Tuesday, June 26, 2007

Why everyone I know should go to law school; or, "When Cats Attack!"

Sure, law school's boring. Yes, it can destroy your self esteem. And I'll agree it's expensive, time-consuming, depressing and confusing. Odds are you'll pack on the pounds and begin to feel a lot of rage toward the world. But every now and again, during your awesome summer gig, you'll be researching, and during that research you will run into gems that remind you why what you're doing makes a difference in the world. May I present Exhibit A:

Overview: According to the undisputed facts, the cat had never bitten anyone, nor exhibited any aggressive tendencies prior to this incident. The individual alleged that the cat owners acted negligently in allowing their cat to roam freely and to attack her. The individual did not allege that any particular circumstances existed that should have put the cat owners on notice that their cat would be violent or that they needed to prevent it from coming into contact with the individual. Rather, the individual argued that any contact between a cat and a human being was fraught with danger. Such contacts occurred frequently, were not normally dangerous, and, absent an owner's knowledge of particular facts that would render an injury foreseeable, did not present circumstances for which liability arose. Furthermore, the attack by the cat was unforeseeable, as there were no circumstances that alerted the cat owners to the possibility that their cat would act aggressively. Absent foreseeability, the cat owners owed no duty to restrain their cat under the common law, municipal law, or state law.

Translation: Mean cat posing as nice cat bit a lady's hand. Lady whose hand got hurt thinks the cat's owner is a jerk and should have to pay $40,000 for the infection she got when the bite aggravated her previously medically stable autoimmune disorder. Court says look lady, it's a cat.

How can you hate law school after something like that?


Natalie said...

"fraught with danger" - seriously? I am dying! Oh the stupidity of the human race.

Linds said...

I love that picture. I too have often wanted to put a hat made of lime rinds on a cat.

Mar said...

I like cats in little green hats. I found your blog on Natalie's and I make it a regular read--it's hilarious.

Erin said...

gurrbonzo, you are in luck, because the law is fraught with cases involving cats. most notable is the case involving blackie the talking cat. you can see for yourself at 551 fsupp 349.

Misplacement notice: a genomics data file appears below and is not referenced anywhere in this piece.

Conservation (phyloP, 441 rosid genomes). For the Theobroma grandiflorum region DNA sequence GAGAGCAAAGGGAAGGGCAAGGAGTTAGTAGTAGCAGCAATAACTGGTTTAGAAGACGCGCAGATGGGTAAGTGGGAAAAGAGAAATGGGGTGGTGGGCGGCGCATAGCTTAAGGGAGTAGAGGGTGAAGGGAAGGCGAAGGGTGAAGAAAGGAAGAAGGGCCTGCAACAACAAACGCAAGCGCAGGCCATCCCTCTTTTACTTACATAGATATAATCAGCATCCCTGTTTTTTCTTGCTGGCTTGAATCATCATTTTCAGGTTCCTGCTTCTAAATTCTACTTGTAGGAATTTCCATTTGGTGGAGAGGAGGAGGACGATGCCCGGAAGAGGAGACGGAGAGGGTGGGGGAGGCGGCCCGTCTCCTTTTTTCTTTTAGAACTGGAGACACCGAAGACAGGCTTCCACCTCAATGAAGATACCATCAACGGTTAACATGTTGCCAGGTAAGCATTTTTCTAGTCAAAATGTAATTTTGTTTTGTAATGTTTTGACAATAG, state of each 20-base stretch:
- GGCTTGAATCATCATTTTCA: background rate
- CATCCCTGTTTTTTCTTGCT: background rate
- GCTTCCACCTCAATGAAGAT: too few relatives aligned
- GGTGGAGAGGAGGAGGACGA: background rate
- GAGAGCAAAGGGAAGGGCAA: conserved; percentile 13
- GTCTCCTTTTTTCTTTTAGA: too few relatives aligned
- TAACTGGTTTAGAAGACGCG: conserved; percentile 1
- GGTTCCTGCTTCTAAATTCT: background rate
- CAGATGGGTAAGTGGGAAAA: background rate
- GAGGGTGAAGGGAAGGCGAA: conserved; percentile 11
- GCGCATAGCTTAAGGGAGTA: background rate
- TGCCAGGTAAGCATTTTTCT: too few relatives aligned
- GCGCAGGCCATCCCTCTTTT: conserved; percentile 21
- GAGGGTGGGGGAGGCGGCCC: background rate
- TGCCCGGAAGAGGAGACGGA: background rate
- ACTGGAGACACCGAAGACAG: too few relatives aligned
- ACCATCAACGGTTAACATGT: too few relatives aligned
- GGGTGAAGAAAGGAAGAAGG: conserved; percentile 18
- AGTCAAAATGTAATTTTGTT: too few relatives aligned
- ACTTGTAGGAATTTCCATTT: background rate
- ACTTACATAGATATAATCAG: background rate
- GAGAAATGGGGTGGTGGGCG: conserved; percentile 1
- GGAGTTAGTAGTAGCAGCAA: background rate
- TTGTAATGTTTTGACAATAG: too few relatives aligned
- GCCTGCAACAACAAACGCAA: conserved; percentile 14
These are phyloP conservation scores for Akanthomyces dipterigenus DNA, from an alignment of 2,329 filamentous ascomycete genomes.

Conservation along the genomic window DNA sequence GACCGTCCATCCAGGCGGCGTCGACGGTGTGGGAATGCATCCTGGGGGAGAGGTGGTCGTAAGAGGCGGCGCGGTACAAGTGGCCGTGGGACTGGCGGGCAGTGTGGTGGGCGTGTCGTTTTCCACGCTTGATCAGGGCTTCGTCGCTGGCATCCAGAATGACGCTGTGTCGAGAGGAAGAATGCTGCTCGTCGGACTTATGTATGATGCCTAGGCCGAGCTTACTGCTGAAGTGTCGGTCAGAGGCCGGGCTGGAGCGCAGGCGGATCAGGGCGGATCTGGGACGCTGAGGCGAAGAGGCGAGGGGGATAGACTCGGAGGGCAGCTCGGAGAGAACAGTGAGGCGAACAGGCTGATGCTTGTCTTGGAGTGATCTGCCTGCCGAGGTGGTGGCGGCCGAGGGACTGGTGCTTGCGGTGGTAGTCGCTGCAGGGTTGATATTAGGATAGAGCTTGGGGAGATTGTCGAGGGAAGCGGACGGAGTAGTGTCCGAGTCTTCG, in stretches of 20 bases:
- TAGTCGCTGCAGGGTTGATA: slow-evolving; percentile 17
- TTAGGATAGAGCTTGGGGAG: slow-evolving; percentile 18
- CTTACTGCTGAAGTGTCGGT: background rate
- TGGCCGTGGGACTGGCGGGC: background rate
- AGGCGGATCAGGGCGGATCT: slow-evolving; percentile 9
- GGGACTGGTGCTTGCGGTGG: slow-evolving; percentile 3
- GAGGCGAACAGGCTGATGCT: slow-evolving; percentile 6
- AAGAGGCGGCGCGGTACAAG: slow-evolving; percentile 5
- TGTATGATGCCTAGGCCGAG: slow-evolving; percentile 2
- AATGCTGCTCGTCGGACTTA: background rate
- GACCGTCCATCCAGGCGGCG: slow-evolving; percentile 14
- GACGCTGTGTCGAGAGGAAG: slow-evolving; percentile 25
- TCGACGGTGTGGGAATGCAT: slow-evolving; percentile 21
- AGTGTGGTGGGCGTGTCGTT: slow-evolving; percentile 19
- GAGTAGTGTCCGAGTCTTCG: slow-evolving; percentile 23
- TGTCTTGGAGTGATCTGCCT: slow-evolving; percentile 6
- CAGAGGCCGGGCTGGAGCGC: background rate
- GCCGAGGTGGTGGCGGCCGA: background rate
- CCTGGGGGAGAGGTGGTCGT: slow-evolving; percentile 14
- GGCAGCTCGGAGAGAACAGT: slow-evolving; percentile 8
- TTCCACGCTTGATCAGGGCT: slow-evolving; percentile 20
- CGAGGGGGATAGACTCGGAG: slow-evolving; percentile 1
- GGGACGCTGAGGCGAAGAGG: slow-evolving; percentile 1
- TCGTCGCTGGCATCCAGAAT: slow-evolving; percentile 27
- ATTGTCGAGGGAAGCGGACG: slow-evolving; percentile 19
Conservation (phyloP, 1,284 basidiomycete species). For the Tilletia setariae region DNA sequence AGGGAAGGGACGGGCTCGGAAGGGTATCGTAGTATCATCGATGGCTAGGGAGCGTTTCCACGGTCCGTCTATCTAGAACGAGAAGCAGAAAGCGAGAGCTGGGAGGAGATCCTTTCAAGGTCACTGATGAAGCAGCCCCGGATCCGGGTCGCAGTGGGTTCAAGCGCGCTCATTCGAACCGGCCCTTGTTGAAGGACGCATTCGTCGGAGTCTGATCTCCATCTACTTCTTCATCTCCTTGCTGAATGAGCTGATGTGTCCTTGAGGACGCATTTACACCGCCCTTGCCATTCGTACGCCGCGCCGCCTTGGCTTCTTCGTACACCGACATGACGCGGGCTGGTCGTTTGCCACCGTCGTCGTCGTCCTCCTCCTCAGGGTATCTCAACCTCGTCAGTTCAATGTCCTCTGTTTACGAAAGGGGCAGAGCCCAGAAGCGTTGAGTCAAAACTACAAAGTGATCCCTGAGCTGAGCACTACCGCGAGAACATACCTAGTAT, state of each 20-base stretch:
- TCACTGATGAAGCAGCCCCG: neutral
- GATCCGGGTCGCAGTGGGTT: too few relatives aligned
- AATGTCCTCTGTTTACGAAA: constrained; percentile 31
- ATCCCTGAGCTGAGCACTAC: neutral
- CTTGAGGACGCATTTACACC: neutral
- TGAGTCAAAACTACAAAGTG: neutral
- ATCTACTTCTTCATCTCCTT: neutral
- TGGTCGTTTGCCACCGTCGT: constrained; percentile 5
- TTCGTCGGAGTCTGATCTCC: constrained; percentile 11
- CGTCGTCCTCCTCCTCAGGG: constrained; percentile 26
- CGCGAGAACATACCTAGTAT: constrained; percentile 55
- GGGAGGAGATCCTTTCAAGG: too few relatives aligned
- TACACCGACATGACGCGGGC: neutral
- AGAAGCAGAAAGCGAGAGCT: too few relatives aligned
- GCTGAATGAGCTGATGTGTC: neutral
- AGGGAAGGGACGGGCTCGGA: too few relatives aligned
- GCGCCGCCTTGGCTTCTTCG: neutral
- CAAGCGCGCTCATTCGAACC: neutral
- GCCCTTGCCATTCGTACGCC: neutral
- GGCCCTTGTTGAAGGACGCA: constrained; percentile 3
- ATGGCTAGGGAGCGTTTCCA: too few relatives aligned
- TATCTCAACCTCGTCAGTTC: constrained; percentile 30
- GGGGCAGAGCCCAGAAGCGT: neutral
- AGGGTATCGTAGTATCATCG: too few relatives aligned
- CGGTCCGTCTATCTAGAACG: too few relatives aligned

most notable, though, is this footnote: In ruling on the motions for summary judgment, the Court has considered only the evidence in the file. However, it should be disclosed that I have seen and heard a demonstration of Blackie's abilities. The point in time of the Court's view was late summer, 1982, well after the events contended in this lawsuit. One afternoon when crossing Greene Street in an automobile, I spotted in the median a man accompanied by a cat and a woman. The black cat was draped over his left shoulder. Knowing the matter to be in litigation, and suspecting that the cat was Blackie, I thought twice before stopping. Observing, however, that counsel for neither side was present and that any citizen on the street could have happened by chance upon this scene, I spoke, and the man with the cat eagerly responded to my greeting. I asked him if his cat could talk. He said he could, and if I would pull over on the side street he would show me. I did, and he did. The cat was wearing a collar, two harnesses and a leash. Held and stroked by the man Blackie said "I love you" and "I want my Mama." The man then explained that the cat was the sole source of income for him and his wife and requested a donation which was provided. I felt that my dollar was well spent. The cat was entertaining as was its owner. Some questions occurred to me about the necessity for the multiple means of restraint and the way in which the man held the cat's paw when the cat was asked to talk. However, these are not matters before the Court and are beyond the purview of a federal judge. I do not know if the man whom I saw with the cat was the plaintiff Mr. Miles.